As we started down the bumpy six-mile road to the Great Western Highway, Kris lamented that she hadn’t seen an iguana in Belize. It seemed like all of the other guests had seen one, but not us. And what did the seemingly-magical Elvis do? He slowed the van and pointed to a fence-post at the edge of the orange orchard. “There’s one,” he said.


But he didn’t just show us one iguana. For the next six miles, he pointed them out all over the place along the side of the road: on fences, in trees, sunbathing on rocks. (And he pointed out an enormous iguana roosted in a tree above a gas station in San Ignacio.) Elvis didn’t just point out iguanas. He stopped and showed us a crocodile that lives in a pond near the Black Rock property. Plus, he and Kris spent the next two hours showing each other birds they spotted in the air and on the roadside.

As they shared their love of nature, Kris and Elvis chatted. She learned that he works 12 days at black rock, and then gets 3 days off. (Some of the other employees work 10 days on, 4 days off.) He commutes 1-1/2 hours by bus to get to work, then lives on site, then commutes home.

As we drove south of Belmopan, Elvis pointed out the brick house he built over six years next to his older wooden home. He has six children, the oldest of which is 17. He doesn’t like driving jobs (such as hauling us to the airport) as much as nature jobs (like birdwatching and nighthikes). Elvis — and all of the other folks at Black Rock — was fantastic, and we hope he gets to do plenty of nature-oriented stuff in the future. It’s in his blood.

Our flight home was uneventful but jarring. The layover in Houston seemed like we were in a foreign country. It’s amazing how in just a week you can forget the omnipresent American media (remember, I noticed the same thing after returning home from Europe in 2007), our egotism, and our obsession with fake food. (I’m very guilty with the fake food stuff, no question.)

On the flight from Houston to Portland, we were seated in front of a pair of loud, annoying women. One of them owns a dessert place here in Portland, and she drove us nuts with her self-centered inane babble. Plus, she kept kicking Kris’s seat. I won’t say which place she owns, but let’s just say I won’t be having a piece of cake there ever again. (Which is fine since I didn’t like her stuff, anyhow.)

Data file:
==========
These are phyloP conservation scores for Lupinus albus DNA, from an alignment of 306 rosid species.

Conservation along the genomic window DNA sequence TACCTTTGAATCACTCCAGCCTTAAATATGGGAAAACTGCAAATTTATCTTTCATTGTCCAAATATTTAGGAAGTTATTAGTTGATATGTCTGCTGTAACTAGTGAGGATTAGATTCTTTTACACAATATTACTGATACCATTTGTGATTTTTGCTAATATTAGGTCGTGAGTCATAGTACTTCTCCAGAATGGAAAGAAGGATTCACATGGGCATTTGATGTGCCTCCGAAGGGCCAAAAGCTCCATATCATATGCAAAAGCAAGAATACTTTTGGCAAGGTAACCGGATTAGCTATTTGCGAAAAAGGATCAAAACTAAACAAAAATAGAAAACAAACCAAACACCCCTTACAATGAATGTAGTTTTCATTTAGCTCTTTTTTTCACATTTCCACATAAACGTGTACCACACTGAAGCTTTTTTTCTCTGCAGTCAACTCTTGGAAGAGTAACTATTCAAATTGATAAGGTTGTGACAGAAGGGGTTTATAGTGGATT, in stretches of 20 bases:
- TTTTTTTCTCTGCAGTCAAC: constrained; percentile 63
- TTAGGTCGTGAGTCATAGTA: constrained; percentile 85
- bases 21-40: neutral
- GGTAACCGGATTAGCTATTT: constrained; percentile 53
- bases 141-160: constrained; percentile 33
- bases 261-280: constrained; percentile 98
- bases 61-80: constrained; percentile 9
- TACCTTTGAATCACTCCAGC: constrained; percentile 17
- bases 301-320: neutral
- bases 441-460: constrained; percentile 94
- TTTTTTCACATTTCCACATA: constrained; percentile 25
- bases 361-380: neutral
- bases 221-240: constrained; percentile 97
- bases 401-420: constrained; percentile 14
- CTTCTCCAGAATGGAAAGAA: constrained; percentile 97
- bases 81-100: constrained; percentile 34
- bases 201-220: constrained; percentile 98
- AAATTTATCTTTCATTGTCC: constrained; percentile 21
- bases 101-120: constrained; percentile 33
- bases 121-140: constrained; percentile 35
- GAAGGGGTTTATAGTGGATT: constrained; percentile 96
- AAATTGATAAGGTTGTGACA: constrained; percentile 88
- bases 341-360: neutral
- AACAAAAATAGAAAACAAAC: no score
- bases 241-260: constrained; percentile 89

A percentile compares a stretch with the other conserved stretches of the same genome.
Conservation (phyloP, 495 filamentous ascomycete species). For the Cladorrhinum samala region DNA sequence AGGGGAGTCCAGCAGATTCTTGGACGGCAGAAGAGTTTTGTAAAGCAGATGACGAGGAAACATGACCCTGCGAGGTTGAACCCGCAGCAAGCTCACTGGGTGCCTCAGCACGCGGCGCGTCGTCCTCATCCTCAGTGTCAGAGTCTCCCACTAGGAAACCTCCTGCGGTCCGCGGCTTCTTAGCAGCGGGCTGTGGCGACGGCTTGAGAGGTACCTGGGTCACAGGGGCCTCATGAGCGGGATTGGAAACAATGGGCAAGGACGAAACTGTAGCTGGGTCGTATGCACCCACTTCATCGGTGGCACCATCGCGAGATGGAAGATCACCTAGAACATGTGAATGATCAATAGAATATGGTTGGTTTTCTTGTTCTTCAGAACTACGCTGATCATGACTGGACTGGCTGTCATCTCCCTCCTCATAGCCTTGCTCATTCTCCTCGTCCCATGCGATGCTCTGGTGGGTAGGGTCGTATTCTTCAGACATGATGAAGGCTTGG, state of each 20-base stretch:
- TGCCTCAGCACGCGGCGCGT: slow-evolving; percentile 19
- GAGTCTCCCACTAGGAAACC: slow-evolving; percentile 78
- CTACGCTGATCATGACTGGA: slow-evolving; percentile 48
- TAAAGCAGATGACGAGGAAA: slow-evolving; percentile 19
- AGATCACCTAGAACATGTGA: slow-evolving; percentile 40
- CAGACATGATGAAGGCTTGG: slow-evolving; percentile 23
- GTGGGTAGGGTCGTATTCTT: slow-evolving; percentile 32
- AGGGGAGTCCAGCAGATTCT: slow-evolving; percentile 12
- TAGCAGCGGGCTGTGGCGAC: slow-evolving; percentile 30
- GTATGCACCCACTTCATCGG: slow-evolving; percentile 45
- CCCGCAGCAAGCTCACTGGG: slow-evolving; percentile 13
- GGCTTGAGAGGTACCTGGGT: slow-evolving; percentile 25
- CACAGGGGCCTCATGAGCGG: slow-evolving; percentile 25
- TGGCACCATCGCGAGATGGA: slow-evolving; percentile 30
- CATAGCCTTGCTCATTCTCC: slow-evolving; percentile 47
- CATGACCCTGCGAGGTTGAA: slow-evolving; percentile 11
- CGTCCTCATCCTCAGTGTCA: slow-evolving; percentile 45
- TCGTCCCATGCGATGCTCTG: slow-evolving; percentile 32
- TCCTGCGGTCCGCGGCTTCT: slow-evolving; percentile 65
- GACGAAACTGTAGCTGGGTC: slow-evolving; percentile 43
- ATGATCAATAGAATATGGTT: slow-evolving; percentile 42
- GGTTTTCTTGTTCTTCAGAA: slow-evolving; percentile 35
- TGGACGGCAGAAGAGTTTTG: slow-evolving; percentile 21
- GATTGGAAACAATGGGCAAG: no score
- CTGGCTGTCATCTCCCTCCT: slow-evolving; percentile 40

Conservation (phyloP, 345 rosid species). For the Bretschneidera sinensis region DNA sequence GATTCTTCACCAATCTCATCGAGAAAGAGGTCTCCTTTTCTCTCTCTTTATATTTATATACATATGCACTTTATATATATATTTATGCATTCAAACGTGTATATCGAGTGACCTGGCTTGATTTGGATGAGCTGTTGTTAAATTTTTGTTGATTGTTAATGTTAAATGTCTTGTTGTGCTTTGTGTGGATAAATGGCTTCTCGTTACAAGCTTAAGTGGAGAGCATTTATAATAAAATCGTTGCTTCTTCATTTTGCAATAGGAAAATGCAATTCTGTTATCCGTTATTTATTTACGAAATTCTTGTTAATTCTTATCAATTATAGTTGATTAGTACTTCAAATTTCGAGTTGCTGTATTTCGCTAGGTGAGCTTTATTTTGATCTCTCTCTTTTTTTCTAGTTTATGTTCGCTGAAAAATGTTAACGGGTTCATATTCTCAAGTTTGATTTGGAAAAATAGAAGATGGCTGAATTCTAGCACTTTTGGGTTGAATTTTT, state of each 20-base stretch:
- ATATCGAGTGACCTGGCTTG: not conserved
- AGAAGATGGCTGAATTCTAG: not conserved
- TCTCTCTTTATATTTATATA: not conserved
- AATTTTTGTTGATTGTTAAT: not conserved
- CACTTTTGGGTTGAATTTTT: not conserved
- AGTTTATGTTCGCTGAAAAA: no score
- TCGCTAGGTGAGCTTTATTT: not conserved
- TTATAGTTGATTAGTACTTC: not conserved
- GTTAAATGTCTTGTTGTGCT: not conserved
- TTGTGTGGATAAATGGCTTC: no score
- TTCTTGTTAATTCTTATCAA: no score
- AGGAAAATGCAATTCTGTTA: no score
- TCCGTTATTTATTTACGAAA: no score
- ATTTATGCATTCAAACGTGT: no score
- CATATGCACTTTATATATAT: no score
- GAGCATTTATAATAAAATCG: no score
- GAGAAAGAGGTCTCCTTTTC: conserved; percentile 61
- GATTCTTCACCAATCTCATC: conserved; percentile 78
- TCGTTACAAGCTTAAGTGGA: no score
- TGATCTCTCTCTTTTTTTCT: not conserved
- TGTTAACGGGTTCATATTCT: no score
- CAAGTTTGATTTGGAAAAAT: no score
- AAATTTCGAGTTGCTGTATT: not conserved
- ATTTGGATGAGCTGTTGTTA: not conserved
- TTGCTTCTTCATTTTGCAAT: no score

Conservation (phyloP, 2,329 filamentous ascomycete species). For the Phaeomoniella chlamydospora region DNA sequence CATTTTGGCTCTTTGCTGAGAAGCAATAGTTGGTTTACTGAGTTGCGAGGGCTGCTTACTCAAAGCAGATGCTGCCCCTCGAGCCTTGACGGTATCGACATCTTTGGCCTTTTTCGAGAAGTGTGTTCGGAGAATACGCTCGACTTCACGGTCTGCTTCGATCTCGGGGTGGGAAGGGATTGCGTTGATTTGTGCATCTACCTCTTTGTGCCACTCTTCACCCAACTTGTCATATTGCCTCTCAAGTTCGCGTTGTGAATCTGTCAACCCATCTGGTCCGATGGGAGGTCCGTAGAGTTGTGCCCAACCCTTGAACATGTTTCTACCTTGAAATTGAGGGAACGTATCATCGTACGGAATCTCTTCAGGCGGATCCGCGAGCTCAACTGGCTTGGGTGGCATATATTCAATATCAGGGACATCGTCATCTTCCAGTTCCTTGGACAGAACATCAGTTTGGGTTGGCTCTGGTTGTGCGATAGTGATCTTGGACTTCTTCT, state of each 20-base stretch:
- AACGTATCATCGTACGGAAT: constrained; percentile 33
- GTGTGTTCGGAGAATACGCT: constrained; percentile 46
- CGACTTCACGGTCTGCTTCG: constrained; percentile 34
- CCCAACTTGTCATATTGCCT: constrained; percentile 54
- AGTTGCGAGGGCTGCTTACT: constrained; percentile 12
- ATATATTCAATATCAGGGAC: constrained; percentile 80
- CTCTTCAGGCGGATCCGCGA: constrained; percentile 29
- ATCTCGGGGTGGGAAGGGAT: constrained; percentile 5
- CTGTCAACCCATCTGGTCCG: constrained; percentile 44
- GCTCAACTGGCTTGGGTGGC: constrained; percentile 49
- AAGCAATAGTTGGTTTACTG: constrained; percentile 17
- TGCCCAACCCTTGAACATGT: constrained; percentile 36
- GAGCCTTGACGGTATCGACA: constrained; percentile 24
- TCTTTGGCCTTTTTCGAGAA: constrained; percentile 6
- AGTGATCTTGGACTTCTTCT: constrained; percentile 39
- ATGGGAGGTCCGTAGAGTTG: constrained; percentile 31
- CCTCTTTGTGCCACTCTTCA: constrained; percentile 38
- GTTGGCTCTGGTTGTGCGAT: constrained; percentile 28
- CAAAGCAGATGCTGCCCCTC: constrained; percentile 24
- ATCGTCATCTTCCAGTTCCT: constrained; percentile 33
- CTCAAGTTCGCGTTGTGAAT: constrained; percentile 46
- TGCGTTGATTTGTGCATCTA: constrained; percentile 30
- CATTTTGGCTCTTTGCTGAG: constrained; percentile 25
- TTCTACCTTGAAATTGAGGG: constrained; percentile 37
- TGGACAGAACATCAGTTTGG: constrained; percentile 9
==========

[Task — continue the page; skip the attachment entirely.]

Even as we were driving home at one in the morning, I was already thinking about where I could travel next. Mac and I will spend a week in Alaska during May. I’ll be doing Cycle Oregon in September. And then Kris and I will spend three weeks in Europe later this year. But what about next year? And the year after? I like this travel stuff, and I want to do more. Who knows where the future will take me…

4 Replies to “Winter Vacation 2010, Day Seven: Homeward Bound”

  1. Kris says:

    Note: The Complete Seasoning is mostly MSG. I think MSG is a fascinating topic; a lot of people avoid it because it causes headaches for some people. But I think most people have no ill effect. In fact, everyone raved about these soups, and then looked somewhat sheepish 3 days later when we got the recipes that they weren’t bothered a bit by the MSG that they didn’t know was there.

    Anyway, if you ARE affected adversely by MSG, the recommendation is to make this soup with a nice vegetable or chicken stock instead of plain water, then adjust the salt to taste, or use bouillon cubes appropriate for the 6 cups volume (some bouillon has MSG too).

  2. Kris B says:

    I’ve substituted “Bragg’s Liquid Amino” sauce or “Annie’s vegan Worcestershire” sauce for msg spice in soup recipes. If I don’t have those on hand, a splash of tamari works well too.

  3. Pam says:

    MSG doesn’t cause any neurological problems for me (at least none I notice), but it has a HORRIBLE aftertaste so I hate when restaurants use it.

  4. dowingba says:

    What a fantastic read. Having never been outside of my home country, I do find it exciting to live vicariously through others’ worldly romps. You really brought the magic of your vacation to the page really well. Thank you for that.

    Also, loving the photographs lately.